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Leash Training

Who has a dog who just can not walk calmly on a leash?


Ya a lot of people do.


Leash walking can be challenging for some dogs. It's weird. Hooking up some harness or collar to a long leash just to go outside? Some dogs just don't understand it. Some dogs don't like the restraint, some dogs just want to sniff around ( which is a completely acceptable behavior), some dogs are fearful...


Whatever the reason is every dog can be trained to walk calmly on a leash so walks can be more enjoyable for you and your dog. So don't worry! Your dog will be calmly walking in no time.


Here are two different approaches to leash training in dogs.

Tip 1: Loose Leash Walking

1. Fill your pocket or treat pouch with treats.

2. Decide what side you’d like the dog to walk on and hold a few treats on that side of your body. For example, if you’d like your dog to walk on the left side, hold treats in your left hand.

3. Hold your leash in the hand opposite the dog. For example, if your dog is on your left, hold the end of the leash in your right hand. Let the rest of it hang loosely in a “J”.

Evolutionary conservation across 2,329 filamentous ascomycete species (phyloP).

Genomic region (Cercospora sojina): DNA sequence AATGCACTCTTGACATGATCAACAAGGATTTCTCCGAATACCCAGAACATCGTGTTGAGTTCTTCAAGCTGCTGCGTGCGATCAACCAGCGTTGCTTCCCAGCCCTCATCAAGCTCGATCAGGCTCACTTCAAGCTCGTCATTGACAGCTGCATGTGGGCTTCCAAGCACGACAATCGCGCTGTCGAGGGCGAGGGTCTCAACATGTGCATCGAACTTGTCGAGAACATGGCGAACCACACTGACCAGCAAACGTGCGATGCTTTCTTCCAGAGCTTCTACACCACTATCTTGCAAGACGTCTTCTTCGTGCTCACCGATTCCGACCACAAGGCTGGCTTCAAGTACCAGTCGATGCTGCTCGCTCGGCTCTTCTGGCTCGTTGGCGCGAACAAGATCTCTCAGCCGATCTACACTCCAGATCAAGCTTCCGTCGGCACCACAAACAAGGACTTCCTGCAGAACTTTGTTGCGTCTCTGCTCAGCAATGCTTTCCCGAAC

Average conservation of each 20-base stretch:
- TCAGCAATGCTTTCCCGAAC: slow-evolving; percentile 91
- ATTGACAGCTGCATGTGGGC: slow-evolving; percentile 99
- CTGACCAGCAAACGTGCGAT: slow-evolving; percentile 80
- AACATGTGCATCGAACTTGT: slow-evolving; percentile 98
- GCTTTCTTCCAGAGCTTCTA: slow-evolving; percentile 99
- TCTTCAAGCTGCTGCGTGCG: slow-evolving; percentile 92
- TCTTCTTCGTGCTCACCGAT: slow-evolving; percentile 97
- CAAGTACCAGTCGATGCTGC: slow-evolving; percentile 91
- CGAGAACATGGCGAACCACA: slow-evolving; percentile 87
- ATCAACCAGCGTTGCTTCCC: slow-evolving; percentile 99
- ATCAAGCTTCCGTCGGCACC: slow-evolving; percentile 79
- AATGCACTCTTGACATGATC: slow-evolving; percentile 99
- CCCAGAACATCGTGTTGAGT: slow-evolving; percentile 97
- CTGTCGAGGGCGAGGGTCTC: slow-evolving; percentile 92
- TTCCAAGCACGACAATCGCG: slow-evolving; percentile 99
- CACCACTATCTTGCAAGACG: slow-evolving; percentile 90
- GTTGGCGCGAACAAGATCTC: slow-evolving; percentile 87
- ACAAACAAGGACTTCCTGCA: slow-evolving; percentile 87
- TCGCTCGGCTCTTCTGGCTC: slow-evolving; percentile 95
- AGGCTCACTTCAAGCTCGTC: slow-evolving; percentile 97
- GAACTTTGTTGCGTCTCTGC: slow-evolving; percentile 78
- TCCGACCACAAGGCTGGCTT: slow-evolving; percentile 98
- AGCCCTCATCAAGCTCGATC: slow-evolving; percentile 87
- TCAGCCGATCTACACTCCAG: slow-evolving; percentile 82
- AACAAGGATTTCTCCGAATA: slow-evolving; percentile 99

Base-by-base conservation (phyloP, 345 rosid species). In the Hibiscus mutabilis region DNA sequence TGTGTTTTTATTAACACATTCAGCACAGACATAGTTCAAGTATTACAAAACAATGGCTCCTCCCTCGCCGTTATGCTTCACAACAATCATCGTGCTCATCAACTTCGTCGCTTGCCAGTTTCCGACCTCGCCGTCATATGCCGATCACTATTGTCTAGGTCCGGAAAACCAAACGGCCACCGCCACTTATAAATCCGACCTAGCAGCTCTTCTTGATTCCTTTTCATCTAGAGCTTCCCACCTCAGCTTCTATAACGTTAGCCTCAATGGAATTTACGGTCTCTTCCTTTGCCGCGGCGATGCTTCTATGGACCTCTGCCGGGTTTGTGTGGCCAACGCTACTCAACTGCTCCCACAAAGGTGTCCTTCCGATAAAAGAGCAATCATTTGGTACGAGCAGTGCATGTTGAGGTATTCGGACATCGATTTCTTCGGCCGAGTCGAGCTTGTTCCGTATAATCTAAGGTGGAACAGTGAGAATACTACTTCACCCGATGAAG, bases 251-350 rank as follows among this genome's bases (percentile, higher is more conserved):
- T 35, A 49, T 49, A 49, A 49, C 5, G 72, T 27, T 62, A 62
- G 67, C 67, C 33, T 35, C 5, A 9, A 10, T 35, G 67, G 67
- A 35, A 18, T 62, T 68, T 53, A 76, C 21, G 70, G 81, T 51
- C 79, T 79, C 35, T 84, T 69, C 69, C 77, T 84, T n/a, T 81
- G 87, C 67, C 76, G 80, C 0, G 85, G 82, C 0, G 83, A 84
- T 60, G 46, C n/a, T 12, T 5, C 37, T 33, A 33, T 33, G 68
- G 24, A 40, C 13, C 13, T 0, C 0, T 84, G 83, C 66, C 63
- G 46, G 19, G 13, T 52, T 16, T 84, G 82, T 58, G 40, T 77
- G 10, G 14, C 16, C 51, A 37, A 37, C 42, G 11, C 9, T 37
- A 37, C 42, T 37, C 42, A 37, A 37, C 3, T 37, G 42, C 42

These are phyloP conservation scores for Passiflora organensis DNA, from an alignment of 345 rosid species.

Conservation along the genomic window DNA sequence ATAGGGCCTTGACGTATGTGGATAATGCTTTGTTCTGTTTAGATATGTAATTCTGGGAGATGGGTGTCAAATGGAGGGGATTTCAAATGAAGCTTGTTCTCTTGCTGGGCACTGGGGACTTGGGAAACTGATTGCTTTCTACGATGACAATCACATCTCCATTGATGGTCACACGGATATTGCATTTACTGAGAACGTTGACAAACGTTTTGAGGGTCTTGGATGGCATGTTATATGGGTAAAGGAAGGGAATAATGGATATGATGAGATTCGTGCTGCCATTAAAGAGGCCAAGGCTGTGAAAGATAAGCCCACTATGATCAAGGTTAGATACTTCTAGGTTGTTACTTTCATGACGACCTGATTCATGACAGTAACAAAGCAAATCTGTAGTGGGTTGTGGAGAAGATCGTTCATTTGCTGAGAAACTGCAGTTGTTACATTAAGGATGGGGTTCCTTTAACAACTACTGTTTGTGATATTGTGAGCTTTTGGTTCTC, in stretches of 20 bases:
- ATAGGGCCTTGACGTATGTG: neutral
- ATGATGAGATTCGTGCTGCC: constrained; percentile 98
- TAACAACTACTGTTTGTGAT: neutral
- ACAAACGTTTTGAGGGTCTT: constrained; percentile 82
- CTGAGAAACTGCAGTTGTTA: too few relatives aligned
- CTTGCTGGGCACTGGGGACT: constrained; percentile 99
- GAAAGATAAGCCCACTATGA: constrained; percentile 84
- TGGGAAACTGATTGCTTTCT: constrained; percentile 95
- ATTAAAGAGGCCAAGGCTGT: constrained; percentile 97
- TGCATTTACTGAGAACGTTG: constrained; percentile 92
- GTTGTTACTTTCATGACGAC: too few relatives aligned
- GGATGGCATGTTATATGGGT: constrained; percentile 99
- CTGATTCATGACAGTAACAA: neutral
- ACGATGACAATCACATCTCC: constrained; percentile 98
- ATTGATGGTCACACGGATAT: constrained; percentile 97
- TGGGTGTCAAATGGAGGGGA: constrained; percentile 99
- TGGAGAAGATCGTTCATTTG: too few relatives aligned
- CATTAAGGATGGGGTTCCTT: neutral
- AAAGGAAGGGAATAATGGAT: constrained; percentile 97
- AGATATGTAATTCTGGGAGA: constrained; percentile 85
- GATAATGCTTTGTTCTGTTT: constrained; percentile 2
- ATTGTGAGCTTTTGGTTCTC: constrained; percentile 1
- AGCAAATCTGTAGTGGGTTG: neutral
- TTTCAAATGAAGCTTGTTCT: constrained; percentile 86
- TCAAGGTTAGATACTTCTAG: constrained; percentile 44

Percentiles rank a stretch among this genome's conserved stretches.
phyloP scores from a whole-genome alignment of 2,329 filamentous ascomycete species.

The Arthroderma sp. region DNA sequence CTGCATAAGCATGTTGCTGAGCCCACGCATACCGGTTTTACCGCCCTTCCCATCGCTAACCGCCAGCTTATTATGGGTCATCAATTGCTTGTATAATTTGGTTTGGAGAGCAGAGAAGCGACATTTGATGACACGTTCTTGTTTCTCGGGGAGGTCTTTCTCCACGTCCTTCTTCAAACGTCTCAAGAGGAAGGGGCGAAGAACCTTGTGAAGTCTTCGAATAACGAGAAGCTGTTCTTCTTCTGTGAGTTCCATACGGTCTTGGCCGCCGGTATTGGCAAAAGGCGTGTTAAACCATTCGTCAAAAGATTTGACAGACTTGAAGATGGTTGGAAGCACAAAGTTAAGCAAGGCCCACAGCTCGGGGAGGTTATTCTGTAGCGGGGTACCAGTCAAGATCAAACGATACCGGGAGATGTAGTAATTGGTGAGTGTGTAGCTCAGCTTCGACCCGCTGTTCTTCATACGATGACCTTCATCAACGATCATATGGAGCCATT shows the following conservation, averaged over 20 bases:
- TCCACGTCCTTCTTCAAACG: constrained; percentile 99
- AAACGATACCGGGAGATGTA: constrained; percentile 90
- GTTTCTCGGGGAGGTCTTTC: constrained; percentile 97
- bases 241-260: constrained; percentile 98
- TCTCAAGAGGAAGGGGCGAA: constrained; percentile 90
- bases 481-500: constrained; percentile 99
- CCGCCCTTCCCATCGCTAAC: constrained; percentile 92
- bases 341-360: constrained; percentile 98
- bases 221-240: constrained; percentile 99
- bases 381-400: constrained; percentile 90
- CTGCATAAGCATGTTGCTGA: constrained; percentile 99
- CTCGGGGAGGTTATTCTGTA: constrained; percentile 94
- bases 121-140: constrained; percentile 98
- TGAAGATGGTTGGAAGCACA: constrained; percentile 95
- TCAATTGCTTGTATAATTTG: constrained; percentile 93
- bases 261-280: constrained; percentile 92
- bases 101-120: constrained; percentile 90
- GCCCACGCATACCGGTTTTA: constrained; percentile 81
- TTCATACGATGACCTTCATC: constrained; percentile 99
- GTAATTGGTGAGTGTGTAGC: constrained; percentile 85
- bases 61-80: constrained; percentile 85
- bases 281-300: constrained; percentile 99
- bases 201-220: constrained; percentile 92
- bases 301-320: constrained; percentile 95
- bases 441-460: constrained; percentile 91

4. Take a step, then stop. It’s okay if the dog doesn’t stay in “heel” position. Feed the dog some treats from your hand, in line with the seam of your pants. This will help you position the dog.

5. Repeat. Take step, stop, feed a treat at your side, along the seam of your pants.

6. When the dog is looking eagerly up at you for more treats, take two steps instead of one before stopping and feeding the dog.

7. If the dog pulls ahead, stop walking immediately. Call your dog back to you, or use the treats in your hand to lure the dog back to your side, but don't treat her yet: take two to three steps forward before feeding. This is to prevent teaching a sequence like: “I pull ahead, I come back, I eat.” We want them to learn that walking alongside you on a loose leash makes treats happen, not pulling.